While other people gravitate towards nature, there are also those who tend to be drawn to the musical arts. These “musical smart” people are usually more sensitive to sounds that most individuals aren’t aware of. The intelligence involved in this ability to recognize tone, rhythm, timbre, and pitch is musical intelligence. With this type of intelligence, people are able to detect, generate, reproduce, and contemplate music as clearly exhibited by attuned listeners, musicians, composers, vocalists, and conductors. You’ll find that young adults with musical intelligence are frequently drumming, singing, or any other activity that demonstrates a melodic inclination. It is also interesting to note that a connection has been shown to exist between emotions and music as well as mathematics and music.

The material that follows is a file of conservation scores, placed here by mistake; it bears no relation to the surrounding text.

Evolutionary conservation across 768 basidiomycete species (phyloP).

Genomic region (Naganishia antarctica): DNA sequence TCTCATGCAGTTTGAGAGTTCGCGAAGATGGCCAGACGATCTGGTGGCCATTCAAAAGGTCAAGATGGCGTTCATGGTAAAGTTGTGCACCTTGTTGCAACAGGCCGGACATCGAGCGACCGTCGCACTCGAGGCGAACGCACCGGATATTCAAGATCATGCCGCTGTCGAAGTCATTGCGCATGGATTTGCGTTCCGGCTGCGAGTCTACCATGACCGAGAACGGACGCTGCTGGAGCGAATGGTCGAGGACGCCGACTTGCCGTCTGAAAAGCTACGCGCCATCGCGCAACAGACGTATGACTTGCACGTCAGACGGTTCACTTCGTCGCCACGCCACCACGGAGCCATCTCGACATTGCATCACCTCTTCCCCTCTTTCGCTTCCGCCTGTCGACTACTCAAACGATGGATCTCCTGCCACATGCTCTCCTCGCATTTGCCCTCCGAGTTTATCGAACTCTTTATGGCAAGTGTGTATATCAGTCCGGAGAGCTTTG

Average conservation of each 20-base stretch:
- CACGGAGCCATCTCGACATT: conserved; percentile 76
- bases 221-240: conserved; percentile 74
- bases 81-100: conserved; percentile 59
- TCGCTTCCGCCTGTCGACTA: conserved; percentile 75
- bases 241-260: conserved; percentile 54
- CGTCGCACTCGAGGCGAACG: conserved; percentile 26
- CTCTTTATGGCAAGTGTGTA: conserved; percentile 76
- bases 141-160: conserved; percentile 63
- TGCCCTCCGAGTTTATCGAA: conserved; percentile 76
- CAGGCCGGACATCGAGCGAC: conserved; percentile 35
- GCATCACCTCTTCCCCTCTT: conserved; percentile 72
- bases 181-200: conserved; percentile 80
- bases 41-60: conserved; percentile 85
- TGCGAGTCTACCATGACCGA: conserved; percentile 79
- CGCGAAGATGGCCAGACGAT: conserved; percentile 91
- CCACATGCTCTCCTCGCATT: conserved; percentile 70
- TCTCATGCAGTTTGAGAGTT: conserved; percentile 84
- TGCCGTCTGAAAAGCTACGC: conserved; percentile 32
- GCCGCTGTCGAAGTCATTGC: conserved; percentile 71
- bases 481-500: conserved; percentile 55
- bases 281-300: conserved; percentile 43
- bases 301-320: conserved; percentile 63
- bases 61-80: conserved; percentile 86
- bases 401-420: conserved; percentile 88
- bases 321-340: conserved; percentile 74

Who can forget that classmate of yours in high school who seemed to know the answer to every mathematical equation your teacher asked? Who can also fail to remember that peer of yours who could reason his way to winning every argument? They are the perfect embodiment of logical-mathematical intelligence. This type of intelligence equips a person with the ability to calculate and carry out mathematical operations as well as mull over hypotheses and propositions.Those who are “number or reasoning smart” tend to easily recognize relationships and patterns, demonstrate sequential reasoning skills, and generate and use abstract thoughts. When logical intelligence is dominant in young adults, you’ll see them especially attracted to logic puzzles, experiments, strategy games, and arithmetic problems. Later on, you might see these youth going on to become detectives, scientists, and mathematicians. Logical-mathematical intelligence has been closely linked to fluid intelligence and general intelligence.